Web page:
Gun sales in Colorado spike by 227%, overwhelming CBI with background checks, and yet, crime is going down
The business of boomsticks is a’booming right now
The shelves were all but empty at Hammer Down Firearms in Wheatridge, when I walked through the door. The handgun cases were barren: only a few handguns were still there, gleaming under the display lights. The rifle racks lining the walls behind the counter were similarly barren.
“We normally keep about 100 handguns out, but things have been kind of crazy lately as you can see.” The co-owner of the shop, Mike Rickert says, when I asked him how things had been in the store. “Since March 11th we’ve pretty much sold through our entire inventory.”
I looked around and counted less than twenty pistols. The place had been picked clean. Even their ammunition stocks were looking a little malnourished. “It’s impossible to find 9mm rounds anywhere in Denver,” he tells me.
The panic buying began on March 11th, he says, and continued pretty much through the end of the month. His small store was packed with as many as 30 people at once through that madness.
It seems that everyone was so worried about the toilet paper disappearing from the shelves they didn’t realize that firearms and ammunition, naturally, were being bought up just as fast. People wanted to arm up in the face of what looked to them like the apocalypse, so they lined up to get their hands on some heat: Liberals, conservatives, long-time gun-owners and first-time owners, all.
And, without gun shows like the Tanner Gun Show to shop locally at, gun stores and hunting retail stores exploded with all that business. Customers swarmed stores like Cabela’s and shops like Hammer Down, and left them looking like a locust storm had just passed through.
Applications for FBI background checks (which are required in Colorado for every firearm sale) skyrocketed by 227%. Normally those background checks will take less than an hour. Right now, though, they take about 24 hours. A week ago, it took three or four days. It’s more than the CBI has ever had to deal with their history.
But even with that kind of backlog, according to Fox31 Denver more than 14,000 firearms were sold in a single week in Colorado.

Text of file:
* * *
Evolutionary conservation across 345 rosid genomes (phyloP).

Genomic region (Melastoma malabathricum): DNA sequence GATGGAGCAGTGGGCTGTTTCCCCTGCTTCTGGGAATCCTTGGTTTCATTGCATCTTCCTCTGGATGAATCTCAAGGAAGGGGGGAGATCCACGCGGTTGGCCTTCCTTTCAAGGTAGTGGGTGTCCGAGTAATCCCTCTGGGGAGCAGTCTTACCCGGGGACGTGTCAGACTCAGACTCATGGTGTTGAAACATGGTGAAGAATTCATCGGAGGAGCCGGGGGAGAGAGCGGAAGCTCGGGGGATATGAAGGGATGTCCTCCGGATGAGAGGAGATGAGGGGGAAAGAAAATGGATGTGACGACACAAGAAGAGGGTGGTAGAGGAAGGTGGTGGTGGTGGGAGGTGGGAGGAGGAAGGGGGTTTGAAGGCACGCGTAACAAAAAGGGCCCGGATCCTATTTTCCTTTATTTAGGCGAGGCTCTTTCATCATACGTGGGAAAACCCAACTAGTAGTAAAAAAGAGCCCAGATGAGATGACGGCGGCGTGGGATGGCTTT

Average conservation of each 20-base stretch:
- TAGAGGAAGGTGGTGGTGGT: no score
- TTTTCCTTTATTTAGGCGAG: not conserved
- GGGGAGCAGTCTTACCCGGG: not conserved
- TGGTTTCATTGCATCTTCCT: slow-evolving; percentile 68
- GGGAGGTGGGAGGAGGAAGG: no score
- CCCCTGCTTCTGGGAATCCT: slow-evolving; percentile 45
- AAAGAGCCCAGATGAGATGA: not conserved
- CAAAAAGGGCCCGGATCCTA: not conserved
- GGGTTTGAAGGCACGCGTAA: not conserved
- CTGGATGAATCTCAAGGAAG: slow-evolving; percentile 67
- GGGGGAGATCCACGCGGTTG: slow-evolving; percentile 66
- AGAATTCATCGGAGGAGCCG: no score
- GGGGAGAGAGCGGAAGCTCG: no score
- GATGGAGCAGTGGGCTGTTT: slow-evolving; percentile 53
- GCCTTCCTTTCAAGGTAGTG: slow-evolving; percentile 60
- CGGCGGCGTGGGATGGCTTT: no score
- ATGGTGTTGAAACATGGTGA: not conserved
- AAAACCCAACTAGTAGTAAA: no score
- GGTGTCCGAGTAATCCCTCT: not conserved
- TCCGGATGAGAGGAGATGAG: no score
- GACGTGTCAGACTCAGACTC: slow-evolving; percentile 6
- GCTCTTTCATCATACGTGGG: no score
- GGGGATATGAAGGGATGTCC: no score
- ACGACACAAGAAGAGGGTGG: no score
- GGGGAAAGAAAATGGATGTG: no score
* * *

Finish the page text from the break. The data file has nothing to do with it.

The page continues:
That’s a lot of guns. That’s a lot of Coloradoans armed and ready for … well, whatever might happen. And many of those purchases went to first-time gun owners. You can argue that’s a good thing or a bad one — it could really go either way — but, it’s definitely good for local businesses like Rickert’s. When the state dubbed gun shops as essential businesses, they offered a lot of local shops some salvation from hardship — and perhaps even closure.
Not everyone sees it as a positive, though. To many, it is an outrage that gun retailers have been listed as “essential” and are allowed to continue operating. While a deadly virus ravages our cities and our coasts, killing as many as 1,900 Americans in a day, guns are not only available, but selling like hotcakes. And that gives many people The Fear.
Here’s the thing, though: as COVID-19 has escalated all around us over the last few weeks, crime rates across the nation have also plummeted. Police in large cities across the US are reporting fewer major crimes, and fewer arrests for minor ones. Whether that’s because the public feels a greater sense of kinship right now, or because we aren’t allowed to leave our homes, is debatable. Regardless, it shows that people aren’t using their guns for malicious or criminal ends.
Not yet at least.
And I would feel safe wagering that most of the people who went into Cabelas or Hammer Down Firearms, and panic-bought all of Rickert’s handguns and rifles, weren’t doing so with the intention of shooting their neighbors and stealing their Charmin. Most of them were probably looking for a sense of protection — and not even necessarily from other people, but from the uncertainty and fearfulness of these times. Guns make some people feel safe — whether they ever need to use them or not.
Which really strikes the nut of this whole story: People are scared. They want protection. And for people like Rickert, who are here to sell it to them, business is booming.
It’s the American way.